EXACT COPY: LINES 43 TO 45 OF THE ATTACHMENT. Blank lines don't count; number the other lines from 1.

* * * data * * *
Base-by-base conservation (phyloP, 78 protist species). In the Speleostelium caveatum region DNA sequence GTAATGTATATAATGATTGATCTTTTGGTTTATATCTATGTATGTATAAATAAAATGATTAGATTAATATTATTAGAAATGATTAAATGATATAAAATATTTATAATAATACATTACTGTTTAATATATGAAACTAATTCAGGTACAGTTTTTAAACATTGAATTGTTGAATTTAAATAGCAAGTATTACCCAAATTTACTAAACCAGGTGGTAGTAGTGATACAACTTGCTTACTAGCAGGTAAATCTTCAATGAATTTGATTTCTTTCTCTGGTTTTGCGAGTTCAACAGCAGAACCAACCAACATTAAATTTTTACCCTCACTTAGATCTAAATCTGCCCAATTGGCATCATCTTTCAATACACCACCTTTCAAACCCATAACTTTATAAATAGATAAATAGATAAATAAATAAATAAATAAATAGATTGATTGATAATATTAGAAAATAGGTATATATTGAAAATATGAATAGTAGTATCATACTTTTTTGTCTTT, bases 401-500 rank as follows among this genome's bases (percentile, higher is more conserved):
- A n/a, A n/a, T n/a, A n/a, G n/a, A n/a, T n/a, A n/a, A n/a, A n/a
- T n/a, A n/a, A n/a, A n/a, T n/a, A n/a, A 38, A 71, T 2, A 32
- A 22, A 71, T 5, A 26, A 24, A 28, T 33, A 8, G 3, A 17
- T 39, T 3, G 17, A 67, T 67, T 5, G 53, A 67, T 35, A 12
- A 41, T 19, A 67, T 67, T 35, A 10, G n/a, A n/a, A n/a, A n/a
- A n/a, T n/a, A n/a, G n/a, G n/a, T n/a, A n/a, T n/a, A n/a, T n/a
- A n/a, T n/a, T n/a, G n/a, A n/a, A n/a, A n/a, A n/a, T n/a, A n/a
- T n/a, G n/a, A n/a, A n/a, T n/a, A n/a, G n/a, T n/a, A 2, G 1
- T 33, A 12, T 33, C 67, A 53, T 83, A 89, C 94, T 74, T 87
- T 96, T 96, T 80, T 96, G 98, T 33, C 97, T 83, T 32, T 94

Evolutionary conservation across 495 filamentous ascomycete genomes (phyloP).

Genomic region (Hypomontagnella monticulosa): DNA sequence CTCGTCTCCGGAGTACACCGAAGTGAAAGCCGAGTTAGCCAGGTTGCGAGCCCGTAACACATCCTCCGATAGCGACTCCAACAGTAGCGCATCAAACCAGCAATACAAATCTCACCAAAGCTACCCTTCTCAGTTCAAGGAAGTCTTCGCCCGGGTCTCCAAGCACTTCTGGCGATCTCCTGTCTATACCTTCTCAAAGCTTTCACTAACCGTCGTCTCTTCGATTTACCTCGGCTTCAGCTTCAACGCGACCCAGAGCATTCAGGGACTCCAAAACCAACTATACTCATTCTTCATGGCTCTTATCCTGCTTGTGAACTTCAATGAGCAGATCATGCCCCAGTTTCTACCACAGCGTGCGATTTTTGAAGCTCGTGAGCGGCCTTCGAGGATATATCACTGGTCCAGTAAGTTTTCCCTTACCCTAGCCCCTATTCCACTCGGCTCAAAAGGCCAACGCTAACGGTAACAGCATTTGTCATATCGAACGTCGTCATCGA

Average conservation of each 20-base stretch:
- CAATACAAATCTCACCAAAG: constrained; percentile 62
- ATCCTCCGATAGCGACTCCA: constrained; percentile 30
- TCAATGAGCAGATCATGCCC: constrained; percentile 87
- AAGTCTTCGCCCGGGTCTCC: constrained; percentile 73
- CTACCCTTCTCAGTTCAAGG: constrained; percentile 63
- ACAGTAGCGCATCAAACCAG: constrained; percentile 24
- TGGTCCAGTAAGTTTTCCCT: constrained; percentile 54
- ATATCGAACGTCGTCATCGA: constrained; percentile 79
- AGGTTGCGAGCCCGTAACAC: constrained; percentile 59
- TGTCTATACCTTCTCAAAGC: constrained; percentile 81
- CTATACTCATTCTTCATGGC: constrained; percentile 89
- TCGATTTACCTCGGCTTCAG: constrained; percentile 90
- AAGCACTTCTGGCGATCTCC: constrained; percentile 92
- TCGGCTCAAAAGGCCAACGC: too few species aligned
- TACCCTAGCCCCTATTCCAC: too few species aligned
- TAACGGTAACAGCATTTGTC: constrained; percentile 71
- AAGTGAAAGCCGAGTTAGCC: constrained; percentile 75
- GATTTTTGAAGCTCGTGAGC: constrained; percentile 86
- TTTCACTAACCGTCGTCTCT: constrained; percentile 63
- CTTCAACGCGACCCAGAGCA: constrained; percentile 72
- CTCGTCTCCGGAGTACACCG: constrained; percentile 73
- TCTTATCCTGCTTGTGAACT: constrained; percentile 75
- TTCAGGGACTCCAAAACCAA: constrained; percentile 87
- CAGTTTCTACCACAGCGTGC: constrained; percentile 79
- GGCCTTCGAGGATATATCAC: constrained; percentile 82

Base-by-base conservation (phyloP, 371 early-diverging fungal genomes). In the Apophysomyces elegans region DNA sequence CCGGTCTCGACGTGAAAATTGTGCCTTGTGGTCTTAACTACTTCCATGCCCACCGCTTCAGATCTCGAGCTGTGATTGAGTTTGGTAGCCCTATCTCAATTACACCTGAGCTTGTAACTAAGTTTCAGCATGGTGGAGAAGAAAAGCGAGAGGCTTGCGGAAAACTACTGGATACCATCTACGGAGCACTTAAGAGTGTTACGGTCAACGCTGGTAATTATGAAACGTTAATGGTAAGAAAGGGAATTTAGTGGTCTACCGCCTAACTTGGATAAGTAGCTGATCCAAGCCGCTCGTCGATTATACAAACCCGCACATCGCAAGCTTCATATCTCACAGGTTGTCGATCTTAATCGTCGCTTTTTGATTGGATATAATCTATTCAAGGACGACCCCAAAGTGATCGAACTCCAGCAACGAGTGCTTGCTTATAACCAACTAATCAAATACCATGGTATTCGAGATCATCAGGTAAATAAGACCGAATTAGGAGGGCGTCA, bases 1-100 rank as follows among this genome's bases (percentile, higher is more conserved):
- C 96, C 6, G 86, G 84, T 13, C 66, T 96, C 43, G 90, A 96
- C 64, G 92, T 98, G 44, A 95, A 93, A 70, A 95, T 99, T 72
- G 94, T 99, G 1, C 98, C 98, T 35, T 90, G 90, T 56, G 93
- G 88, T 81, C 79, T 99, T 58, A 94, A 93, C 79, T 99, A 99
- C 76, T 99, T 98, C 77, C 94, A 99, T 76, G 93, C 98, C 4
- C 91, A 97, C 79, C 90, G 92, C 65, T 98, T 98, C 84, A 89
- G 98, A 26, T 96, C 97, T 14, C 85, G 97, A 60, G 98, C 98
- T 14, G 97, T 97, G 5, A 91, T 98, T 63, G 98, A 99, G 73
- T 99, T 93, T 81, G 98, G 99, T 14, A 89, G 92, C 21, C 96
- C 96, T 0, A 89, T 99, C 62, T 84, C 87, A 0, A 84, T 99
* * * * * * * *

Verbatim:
- G 94, T 99, G 1, C 98, C 98, T 35, T 90, G 90, T 56, G 93
- G 88, T 81, C 79, T 99, T 58, A 94, A 93, C 79, T 99, A 99
- C 76, T 99, T 98, C 77, C 94, A 99, T 76, G 93, C 98, C 4